And here is Monsignor Knox’s rendering: “In old days, Israel was ruled by Judges; and it was while one of these held sway that a man of Bethlehem-Juda took his wife and his two sons to live in the Moabite country, to escape from a famine. There, in Moab, these Ephraites from Bethlehem-Juda continued to dwell. Elimelech, and his wife Noemi, and his two sons Mahalon and Chelion; there Elimelech died, and Noemi was left a widow. But still she would be with her sons, who had now married wives of Moabite race, one called Orpha and the other Ruth. So ten years passed, and then Mahalon and Chelion both died. And now, both widowed and childless, she bade farewell to Moab and set out, with her two daughters-in-law, on the journey home; the Lord had been merciful to his people, she was told, and there was food to be had once more.”
Now there are some differences between this rendering and that of King James which result simply from differences between the Vulgate and the Hebrew. (The phrase “while one of these held sway,” for example, derives from the odd Vulgate rendering of “bimei sh’phot ha-shoph’tim” as “in diebus unius judicis.”) And we need not be disturbed by the use of the Vulgate forms of proper names, as in “Noemi.” The real difference between the two translations does not derive from differences between the Hebrew and the Vulgate—these are rarely significant, and it should be added that often when they are Monsignor Knox indicates his awareness of the difference in a footnote—but from a deliberate attempt on the present translator’s part to shift the narrative into a new style. It is a more modem style, certainly, but it is not its modernity so much as its other special qualities that strike one.
It is at this point that the reader acquainted with modem English prose style catches up with the echoes that had been haunting him since he began reading the Knox version: this is precisely the style of George Moore’s Eloise and Abelard and The Brook Kerith. This smoothly modulated dialogue quietly embedded in the narrative, with all trace of emphasis or rhetorical stress filed away, is uncannily reminiscent of Moore’s later style. It is rash to speculate on the sources of a translator’s manner, but I should guess that at some time in his career Monsignor Knox had read at least one of the late Moore novels and been fascinated by its style.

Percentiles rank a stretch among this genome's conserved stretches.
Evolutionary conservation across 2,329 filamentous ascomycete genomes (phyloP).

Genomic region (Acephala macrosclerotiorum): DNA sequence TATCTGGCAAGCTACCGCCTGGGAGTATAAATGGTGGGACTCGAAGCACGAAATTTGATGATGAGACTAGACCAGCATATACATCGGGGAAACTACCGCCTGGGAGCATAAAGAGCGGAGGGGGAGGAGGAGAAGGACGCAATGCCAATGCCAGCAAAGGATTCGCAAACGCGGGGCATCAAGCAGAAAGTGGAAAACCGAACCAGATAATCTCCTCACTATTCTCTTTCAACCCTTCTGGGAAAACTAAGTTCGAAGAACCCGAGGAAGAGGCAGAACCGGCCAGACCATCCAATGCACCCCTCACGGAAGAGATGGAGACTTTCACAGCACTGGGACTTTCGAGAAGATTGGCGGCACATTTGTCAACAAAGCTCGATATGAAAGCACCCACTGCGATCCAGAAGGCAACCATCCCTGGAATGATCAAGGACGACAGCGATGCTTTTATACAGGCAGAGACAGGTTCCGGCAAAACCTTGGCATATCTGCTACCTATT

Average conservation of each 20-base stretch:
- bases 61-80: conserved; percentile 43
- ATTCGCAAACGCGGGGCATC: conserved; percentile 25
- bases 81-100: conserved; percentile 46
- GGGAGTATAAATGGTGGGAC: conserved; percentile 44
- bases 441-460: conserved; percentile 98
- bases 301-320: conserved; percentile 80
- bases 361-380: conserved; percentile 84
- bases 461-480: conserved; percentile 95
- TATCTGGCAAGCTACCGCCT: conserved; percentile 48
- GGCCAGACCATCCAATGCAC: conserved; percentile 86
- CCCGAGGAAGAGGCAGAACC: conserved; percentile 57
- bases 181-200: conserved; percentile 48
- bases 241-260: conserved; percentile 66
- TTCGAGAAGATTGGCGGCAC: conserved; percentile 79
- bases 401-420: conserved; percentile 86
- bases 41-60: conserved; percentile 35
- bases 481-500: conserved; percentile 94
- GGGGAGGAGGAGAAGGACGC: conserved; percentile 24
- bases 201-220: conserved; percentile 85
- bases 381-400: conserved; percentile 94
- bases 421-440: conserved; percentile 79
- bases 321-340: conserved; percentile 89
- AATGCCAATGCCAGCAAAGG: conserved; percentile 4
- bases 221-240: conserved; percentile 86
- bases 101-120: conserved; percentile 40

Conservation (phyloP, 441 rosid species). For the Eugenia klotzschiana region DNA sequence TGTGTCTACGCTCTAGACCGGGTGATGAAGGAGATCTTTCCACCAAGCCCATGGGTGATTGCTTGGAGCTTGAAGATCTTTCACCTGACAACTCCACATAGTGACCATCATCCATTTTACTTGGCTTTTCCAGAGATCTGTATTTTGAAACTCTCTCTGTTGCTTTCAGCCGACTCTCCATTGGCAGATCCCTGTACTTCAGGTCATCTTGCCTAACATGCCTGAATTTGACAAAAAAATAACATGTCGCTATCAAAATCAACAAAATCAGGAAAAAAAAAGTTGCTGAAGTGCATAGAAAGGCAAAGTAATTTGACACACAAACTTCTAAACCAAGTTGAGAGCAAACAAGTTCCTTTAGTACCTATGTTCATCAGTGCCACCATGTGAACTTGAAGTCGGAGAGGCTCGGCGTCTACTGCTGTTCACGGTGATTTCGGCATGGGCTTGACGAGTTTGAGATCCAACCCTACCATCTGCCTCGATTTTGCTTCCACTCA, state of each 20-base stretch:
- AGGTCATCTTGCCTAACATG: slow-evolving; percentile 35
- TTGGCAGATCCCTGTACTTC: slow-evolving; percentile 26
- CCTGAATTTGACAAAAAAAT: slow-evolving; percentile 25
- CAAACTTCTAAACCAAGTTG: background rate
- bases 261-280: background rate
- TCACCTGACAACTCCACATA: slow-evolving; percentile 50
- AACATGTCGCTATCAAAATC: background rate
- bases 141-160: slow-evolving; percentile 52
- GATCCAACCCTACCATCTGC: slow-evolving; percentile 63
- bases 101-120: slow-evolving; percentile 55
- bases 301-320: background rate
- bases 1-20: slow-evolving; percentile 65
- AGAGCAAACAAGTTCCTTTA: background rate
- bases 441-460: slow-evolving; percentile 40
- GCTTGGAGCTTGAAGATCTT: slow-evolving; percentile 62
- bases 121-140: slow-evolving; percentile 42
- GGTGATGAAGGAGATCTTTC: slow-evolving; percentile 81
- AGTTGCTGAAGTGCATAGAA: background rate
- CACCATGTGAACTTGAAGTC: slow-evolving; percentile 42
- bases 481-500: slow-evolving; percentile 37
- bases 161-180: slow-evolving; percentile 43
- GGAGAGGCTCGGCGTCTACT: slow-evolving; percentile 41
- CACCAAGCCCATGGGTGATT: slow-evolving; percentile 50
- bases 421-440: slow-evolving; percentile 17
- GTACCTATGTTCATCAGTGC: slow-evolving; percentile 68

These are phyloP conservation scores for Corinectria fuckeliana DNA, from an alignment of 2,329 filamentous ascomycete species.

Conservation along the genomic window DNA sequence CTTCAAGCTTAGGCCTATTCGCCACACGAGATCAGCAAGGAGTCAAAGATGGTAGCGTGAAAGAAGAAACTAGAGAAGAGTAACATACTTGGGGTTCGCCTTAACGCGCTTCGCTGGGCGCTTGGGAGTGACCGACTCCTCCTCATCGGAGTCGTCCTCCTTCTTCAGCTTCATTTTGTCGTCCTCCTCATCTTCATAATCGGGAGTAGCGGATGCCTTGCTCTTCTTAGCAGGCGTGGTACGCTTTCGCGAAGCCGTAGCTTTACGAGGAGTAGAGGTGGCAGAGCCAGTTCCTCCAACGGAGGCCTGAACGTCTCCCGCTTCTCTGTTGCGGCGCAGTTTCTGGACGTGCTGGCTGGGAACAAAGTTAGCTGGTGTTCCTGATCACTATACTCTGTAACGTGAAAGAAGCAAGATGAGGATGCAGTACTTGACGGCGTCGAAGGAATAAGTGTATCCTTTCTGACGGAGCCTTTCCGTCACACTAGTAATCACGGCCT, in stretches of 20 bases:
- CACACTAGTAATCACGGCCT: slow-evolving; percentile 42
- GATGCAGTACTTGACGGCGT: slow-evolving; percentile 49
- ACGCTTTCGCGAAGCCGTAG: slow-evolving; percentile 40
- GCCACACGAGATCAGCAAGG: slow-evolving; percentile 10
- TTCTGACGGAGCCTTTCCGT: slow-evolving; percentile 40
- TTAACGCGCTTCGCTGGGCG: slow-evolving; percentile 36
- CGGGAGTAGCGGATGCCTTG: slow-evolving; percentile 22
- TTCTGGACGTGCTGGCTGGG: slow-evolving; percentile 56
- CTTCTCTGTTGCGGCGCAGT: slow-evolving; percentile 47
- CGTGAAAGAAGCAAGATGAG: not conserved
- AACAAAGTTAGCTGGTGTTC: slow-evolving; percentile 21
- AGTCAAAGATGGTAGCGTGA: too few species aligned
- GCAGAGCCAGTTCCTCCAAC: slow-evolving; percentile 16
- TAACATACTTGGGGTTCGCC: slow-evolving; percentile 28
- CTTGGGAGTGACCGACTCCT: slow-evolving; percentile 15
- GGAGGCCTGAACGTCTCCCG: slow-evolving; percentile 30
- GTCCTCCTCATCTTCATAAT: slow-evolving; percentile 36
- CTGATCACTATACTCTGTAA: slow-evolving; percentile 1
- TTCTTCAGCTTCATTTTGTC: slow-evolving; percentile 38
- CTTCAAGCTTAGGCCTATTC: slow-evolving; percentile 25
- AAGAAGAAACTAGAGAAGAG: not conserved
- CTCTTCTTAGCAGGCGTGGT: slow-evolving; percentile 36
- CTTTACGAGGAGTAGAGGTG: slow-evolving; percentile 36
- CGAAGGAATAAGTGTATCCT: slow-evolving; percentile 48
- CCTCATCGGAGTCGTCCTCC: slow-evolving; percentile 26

As a final example, we might take David’s famous lament over Jonathan: “The beauty of Israel is slain upon thy high places: how are the mighty fallen! Tell it not in Gath, publish it not in the streets of Askelon; lest the daughters of the Philistines rejoice, lest the daughters of the uncircumcised triumph. . . . Saul and Jonathan were lovely and pleasant in their lives, and in their death they were not divided: they were swifter than eagles, they were stronger than lions. . . .”
That is the King James version. And here is Monsignor Knox’s: “Remember, Israel, the dead, wounded on thy heights, the flower of Israel, cut down on thy mountains; how fell they, warriors such as these? [The statement is in question form in the Vulgate: “quo modo ceciderunt fortes?”] Keep the secret in Geth, never a word in the streets of Ascalon; shall the women-folk rejoice, shall they triumph, daughters of the Philistines, the uncircumcised? . . . Saul and Jonathan, so well-beloved, so beautiful; death no more than life could part them; never was eagle so swift, never was lion so strong.”
This is vigorous and eloquent, but it is not the vigor and eloquence of folk elegy; it is rather the studied plaintiveness of the late 19th or early 20th-century stylist.
Those who, like the present reviewer, are most familiar with the rhythms of the Hebrew Bible and of the King James English, may be accused with some justice of coming to the present translation full of prejudices about how Biblical prose ought to sound. But after all, a translation ought to convey something of the quality of the original in its tone and style, and the fact remains that the “feel” of Monsignor Knox’s prose is wholly unlike either the Hebrew or the Vulgate Latin. In presenting the Old Testament in sophisticated modern rhythms, much of the grandeur, the simple lyricism of the emotional passages, the limpid if primitive episodic quality of the best Biblical narrative, is lost. And though there are often gains, they do not altogether compensate.
We look forward to seeing Monsignor Knox’s rendering of the Hebrew prophets, whose style is so different from the narrative portions of the Old Testament, and the magnificence of whose utterance provides an even sterner challenge to the translator. In the meantime, he is to be congratulated on this performance—remarkable even if it is not exactly the Bible. And one should not close a review of his translation without mentioning his real success in organizing his paragraphs. The chopping up of Biblical prose into isolated verses was a late development which, though it makes for ease of reference, obscures the literary quality of the narrative. Monsignor Knox paragraphs his prose with great effectiveness, and at the same time preserves the verse numbers by indicating them in the margin.